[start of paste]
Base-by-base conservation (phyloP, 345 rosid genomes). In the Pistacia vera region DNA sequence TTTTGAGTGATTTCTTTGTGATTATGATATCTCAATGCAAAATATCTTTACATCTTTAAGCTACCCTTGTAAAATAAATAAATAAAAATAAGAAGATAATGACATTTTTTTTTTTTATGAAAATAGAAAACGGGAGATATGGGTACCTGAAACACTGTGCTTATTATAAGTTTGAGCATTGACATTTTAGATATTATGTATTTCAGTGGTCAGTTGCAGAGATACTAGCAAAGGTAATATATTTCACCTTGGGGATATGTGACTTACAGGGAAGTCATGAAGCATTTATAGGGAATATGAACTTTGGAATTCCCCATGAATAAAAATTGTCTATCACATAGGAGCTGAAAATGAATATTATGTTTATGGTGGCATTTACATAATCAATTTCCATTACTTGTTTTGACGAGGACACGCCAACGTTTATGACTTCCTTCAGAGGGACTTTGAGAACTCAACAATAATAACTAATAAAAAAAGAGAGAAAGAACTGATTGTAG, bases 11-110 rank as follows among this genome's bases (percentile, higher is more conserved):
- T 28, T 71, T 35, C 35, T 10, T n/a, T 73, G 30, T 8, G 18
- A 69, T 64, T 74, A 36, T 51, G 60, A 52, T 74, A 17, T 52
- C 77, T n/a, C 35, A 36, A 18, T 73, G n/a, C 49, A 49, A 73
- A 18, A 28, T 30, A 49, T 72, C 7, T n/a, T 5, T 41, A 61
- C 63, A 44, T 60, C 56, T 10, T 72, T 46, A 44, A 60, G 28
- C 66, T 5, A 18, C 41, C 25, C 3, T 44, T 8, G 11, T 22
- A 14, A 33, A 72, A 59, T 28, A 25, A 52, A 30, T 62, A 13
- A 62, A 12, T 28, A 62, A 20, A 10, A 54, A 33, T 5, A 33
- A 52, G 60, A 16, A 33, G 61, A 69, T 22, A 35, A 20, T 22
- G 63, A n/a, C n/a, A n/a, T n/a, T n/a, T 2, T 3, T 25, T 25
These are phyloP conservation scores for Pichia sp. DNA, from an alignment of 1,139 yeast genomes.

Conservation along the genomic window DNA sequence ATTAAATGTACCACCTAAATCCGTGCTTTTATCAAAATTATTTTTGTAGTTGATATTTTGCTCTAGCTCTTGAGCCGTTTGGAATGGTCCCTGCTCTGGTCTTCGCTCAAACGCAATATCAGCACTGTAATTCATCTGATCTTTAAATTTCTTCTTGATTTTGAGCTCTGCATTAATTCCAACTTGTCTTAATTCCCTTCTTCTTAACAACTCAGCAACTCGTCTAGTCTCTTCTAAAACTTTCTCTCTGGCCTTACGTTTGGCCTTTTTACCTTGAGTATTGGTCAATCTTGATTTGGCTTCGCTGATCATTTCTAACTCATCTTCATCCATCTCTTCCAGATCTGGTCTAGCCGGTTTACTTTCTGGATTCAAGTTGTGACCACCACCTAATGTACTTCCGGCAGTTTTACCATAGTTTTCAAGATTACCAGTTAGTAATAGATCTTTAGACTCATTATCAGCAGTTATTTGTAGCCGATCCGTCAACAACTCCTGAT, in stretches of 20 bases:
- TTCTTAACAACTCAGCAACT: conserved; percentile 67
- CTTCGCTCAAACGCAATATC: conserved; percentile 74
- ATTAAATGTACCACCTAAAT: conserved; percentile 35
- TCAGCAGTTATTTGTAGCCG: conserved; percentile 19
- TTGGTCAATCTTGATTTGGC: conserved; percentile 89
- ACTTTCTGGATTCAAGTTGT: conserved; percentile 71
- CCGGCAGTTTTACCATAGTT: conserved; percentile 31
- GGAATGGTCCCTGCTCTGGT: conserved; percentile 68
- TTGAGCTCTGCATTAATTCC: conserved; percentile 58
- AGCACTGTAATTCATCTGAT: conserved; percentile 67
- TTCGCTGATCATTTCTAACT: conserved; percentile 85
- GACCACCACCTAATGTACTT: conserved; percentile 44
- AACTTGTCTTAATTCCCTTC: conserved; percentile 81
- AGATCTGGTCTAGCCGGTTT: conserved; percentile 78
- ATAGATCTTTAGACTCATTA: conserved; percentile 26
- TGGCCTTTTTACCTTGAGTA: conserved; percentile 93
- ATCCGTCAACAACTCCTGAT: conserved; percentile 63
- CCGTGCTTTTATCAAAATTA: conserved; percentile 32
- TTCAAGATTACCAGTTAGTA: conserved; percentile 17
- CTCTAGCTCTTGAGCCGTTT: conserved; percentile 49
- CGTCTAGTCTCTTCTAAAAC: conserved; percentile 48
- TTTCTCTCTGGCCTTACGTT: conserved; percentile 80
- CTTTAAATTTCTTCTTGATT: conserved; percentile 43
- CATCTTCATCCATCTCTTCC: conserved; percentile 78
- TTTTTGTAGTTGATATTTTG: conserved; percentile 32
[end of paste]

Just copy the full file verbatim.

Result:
Base-by-base conservation (phyloP, 345 rosid genomes). In the Pistacia vera region DNA sequence TTTTGAGTGATTTCTTTGTGATTATGATATCTCAATGCAAAATATCTTTACATCTTTAAGCTACCCTTGTAAAATAAATAAATAAAAATAAGAAGATAATGACATTTTTTTTTTTTATGAAAATAGAAAACGGGAGATATGGGTACCTGAAACACTGTGCTTATTATAAGTTTGAGCATTGACATTTTAGATATTATGTATTTCAGTGGTCAGTTGCAGAGATACTAGCAAAGGTAATATATTTCACCTTGGGGATATGTGACTTACAGGGAAGTCATGAAGCATTTATAGGGAATATGAACTTTGGAATTCCCCATGAATAAAAATTGTCTATCACATAGGAGCTGAAAATGAATATTATGTTTATGGTGGCATTTACATAATCAATTTCCATTACTTGTTTTGACGAGGACACGCCAACGTTTATGACTTCCTTCAGAGGGACTTTGAGAACTCAACAATAATAACTAATAAAAAAAGAGAGAAAGAACTGATTGTAG, bases 11-110 rank as follows among this genome's bases (percentile, higher is more conserved):
- T 28, T 71, T 35, C 35, T 10, T n/a, T 73, G 30, T 8, G 18
- A 69, T 64, T 74, A 36, T 51, G 60, A 52, T 74, A 17, T 52
- C 77, T n/a, C 35, A 36, A 18, T 73, G n/a, C 49, A 49, A 73
- A 18, A 28, T 30, A 49, T 72, C 7, T n/a, T 5, T 41, A 61
- C 63, A 44, T 60, C 56, T 10, T 72, T 46, A 44, A 60, G 28
- C 66, T 5, A 18, C 41, C 25, C 3, T 44, T 8, G 11, T 22
- A 14, A 33, A 72, A 59, T 28, A 25, A 52, A 30, T 62, A 13
- A 62, A 12, T 28, A 62, A 20, A 10, A 54, A 33, T 5, A 33
- A 52, G 60, A 16, A 33, G 61, A 69, T 22, A 35, A 20, T 22
- G 63, A n/a, C n/a, A n/a, T n/a, T n/a, T 2, T 3, T 25, T 25
These are phyloP conservation scores for Pichia sp. DNA, from an alignment of 1,139 yeast genomes.

Conservation along the genomic window DNA sequence ATTAAATGTACCACCTAAATCCGTGCTTTTATCAAAATTATTTTTGTAGTTGATATTTTGCTCTAGCTCTTGAGCCGTTTGGAATGGTCCCTGCTCTGGTCTTCGCTCAAACGCAATATCAGCACTGTAATTCATCTGATCTTTAAATTTCTTCTTGATTTTGAGCTCTGCATTAATTCCAACTTGTCTTAATTCCCTTCTTCTTAACAACTCAGCAACTCGTCTAGTCTCTTCTAAAACTTTCTCTCTGGCCTTACGTTTGGCCTTTTTACCTTGAGTATTGGTCAATCTTGATTTGGCTTCGCTGATCATTTCTAACTCATCTTCATCCATCTCTTCCAGATCTGGTCTAGCCGGTTTACTTTCTGGATTCAAGTTGTGACCACCACCTAATGTACTTCCGGCAGTTTTACCATAGTTTTCAAGATTACCAGTTAGTAATAGATCTTTAGACTCATTATCAGCAGTTATTTGTAGCCGATCCGTCAACAACTCCTGAT, in stretches of 20 bases:
- TTCTTAACAACTCAGCAACT: conserved; percentile 67
- CTTCGCTCAAACGCAATATC: conserved; percentile 74
- ATTAAATGTACCACCTAAAT: conserved; percentile 35
- TCAGCAGTTATTTGTAGCCG: conserved; percentile 19
- TTGGTCAATCTTGATTTGGC: conserved; percentile 89
- ACTTTCTGGATTCAAGTTGT: conserved; percentile 71
- CCGGCAGTTTTACCATAGTT: conserved; percentile 31
- GGAATGGTCCCTGCTCTGGT: conserved; percentile 68
- TTGAGCTCTGCATTAATTCC: conserved; percentile 58
- AGCACTGTAATTCATCTGAT: conserved; percentile 67
- TTCGCTGATCATTTCTAACT: conserved; percentile 85
- GACCACCACCTAATGTACTT: conserved; percentile 44
- AACTTGTCTTAATTCCCTTC: conserved; percentile 81
- AGATCTGGTCTAGCCGGTTT: conserved; percentile 78
- ATAGATCTTTAGACTCATTA: conserved; percentile 26
- TGGCCTTTTTACCTTGAGTA: conserved; percentile 93
- ATCCGTCAACAACTCCTGAT: conserved; percentile 63
- CCGTGCTTTTATCAAAATTA: conserved; percentile 32
- TTCAAGATTACCAGTTAGTA: conserved; percentile 17
- CTCTAGCTCTTGAGCCGTTT: conserved; percentile 49
- CGTCTAGTCTCTTCTAAAAC: conserved; percentile 48
- TTTCTCTCTGGCCTTACGTT: conserved; percentile 80
- CTTTAAATTTCTTCTTGATT: conserved; percentile 43
- CATCTTCATCCATCTCTTCC: conserved; percentile 78
- TTTTTGTAGTTGATATTTTG: conserved; percentile 32